Among non-smokers, risk of colorectal cancer decreased as the amount of green tea consumption increased (Ptrend = 0.01) as indicated by a trend test in which the categorical variable of green tea consumption was treated as a continuous variable in the model (Table III). Compared with non-drinkers of green tea, men consuming >250 g/month of dry green tea leaves had a multivariable HR of 0.45 (95 CI: 0.23–0.90). When intake of green tea was analyzed on a continuous basis, each 2 g increment of intake of dry green tea leaves per day (approximately equivalent to the amount of tea in a tea bag) was associated with a 12% reduction in risk (HR = 0.88, 95% CI: 0.78–0.99, P = 0.03) after fully adjusting for potential confounding factors. No association with the amount of green tea consumption was found for colorectal cancer in cigarette smokers (Pinteraction = 0.04). However, we found that longer duration of green tea consumption (i.e. drinking tea for more years) was unrelated to lower risk, either overall or by smoking status.
Sensitivity analyses were conducted by excluding the early years of observation and colorectal cancer cases occurring during the same time period in order to minimize the possible effect of lifestyle changes related to subclinical disease. Among non-smokers of cigarettes, the HRs (95% CI) associated with green tea consumption were not materially altered when excluding the first year of observation, 0.59 (0.35–0.99) or when excluding the first 2 years of observation, 0.54 (0.29–1.00). Nor did the association vary substantially by tumor stage, with HRs (95% CI) of 0.51 (0.28–0.95) for early-stage tumors (TNM stage I or II) and 0.58 (0.29–1.17) for late-stage tumors (TNM stage III or IV), although the latter HR was not statistically significant (probably due to a limited number of events (n = 35) in the subgroup).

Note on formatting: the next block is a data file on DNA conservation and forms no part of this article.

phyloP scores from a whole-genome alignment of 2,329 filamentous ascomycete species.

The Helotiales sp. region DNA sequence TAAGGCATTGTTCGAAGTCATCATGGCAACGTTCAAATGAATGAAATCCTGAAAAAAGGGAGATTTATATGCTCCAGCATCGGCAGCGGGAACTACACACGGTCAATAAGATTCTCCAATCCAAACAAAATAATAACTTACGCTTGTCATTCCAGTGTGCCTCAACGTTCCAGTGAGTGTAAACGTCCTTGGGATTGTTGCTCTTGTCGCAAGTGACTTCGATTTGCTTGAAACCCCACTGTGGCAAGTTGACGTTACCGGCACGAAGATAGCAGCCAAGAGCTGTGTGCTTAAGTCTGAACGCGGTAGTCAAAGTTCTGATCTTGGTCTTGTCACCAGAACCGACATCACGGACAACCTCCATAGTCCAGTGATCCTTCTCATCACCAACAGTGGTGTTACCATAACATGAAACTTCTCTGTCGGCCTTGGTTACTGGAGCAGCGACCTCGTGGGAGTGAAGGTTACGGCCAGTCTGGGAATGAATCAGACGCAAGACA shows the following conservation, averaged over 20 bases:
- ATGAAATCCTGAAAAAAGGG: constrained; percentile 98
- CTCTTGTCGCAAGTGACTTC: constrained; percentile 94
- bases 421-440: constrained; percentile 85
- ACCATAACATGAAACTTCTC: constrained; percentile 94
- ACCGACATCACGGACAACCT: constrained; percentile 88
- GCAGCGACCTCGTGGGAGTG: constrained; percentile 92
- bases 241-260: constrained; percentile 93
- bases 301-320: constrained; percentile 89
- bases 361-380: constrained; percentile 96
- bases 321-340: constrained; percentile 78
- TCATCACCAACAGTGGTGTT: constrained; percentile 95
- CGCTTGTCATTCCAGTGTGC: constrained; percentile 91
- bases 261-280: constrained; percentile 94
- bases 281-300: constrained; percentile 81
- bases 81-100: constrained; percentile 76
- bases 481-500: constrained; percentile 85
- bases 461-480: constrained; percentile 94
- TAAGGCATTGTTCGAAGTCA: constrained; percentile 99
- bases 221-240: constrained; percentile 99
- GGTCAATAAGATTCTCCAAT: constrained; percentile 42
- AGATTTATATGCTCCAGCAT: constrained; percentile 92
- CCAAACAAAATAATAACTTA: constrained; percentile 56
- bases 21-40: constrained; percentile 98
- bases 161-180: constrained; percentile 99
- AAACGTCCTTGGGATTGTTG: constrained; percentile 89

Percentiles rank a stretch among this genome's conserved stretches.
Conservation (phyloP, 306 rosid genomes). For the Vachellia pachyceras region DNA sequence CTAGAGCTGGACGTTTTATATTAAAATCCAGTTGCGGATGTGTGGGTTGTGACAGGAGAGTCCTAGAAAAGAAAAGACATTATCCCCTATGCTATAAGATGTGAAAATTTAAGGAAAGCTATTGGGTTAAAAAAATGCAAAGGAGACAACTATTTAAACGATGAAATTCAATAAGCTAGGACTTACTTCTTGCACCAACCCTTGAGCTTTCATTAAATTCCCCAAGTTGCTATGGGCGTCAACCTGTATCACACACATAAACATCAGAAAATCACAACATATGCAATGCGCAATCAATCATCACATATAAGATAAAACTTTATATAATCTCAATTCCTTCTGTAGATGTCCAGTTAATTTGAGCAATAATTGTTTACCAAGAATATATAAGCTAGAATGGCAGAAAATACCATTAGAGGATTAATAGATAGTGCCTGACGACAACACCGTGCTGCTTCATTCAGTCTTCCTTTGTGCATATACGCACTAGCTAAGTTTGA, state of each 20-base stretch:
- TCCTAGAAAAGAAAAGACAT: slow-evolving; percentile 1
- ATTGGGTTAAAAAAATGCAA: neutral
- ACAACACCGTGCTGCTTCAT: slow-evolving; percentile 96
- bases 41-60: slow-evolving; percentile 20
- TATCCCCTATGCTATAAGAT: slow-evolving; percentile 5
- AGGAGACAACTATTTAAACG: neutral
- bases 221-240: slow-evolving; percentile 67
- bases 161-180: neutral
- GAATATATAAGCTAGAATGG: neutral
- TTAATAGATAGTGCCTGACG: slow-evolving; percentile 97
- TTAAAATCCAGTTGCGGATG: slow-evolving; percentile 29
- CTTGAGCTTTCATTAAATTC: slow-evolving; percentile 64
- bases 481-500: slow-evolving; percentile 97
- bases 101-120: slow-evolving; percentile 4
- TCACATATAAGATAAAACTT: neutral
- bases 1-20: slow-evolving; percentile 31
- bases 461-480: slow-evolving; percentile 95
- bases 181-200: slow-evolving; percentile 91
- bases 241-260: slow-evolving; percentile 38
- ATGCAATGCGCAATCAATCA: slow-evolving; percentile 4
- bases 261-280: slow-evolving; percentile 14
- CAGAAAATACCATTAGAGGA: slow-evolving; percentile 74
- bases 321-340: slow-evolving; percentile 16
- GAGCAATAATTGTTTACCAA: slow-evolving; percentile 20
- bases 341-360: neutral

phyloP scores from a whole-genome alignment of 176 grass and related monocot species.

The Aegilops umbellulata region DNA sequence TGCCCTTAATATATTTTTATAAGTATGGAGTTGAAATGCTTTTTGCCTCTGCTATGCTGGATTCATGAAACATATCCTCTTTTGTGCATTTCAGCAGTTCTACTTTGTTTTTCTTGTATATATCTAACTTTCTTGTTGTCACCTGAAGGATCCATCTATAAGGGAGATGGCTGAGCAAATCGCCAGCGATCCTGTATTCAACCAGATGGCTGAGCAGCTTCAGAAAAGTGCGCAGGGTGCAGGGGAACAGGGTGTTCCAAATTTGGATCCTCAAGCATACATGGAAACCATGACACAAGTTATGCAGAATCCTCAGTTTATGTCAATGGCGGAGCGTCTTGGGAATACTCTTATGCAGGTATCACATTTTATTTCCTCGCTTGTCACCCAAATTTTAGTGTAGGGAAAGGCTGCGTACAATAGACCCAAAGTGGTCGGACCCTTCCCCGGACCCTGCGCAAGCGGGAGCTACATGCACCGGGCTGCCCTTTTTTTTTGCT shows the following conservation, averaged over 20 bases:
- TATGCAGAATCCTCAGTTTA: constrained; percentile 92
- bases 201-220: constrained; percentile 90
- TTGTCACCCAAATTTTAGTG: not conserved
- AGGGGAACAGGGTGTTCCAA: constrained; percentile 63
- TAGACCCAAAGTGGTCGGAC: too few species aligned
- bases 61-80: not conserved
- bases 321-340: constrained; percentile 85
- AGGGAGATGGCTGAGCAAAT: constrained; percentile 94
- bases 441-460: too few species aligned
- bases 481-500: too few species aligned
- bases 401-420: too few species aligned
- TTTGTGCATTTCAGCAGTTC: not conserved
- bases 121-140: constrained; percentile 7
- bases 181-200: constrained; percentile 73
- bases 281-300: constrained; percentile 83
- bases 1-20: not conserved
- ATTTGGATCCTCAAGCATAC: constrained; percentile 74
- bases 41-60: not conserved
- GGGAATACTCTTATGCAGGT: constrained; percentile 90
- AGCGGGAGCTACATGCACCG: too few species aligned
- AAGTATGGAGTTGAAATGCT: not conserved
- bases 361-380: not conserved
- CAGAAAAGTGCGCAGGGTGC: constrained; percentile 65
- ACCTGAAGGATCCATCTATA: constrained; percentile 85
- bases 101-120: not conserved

With the exception of cigarette smoking, the association between green tea consumption and colorectal cancer did not vary by other known risk factors for colorectal cancer, including age, body mass index, waist-to-hip ratio, physical activity or intakes of red meat, fruits and vegetables. In stratified analyses, continuous covariates were dichotomized based on the median of these factors in the entire cohort. Because diabetic patients tend to drink more water and also have a higher risk for colorectal cancer, we conducted analyses excluding individuals who reported a history of diabetes at baseline and censored the observation at diagnosis of diabetes during follow-up. No material changes in the risk estimates for colorectal cancer were found.
In this large population-based prospective cohort study, green tea consumption was inversely associated with overall risk of colorectal cancer (P = 0.06, marginally significant). This inverse association was statistically significant among non-smokers after Bonferroni correction for multiple comparisons. No significant association was found among smokers.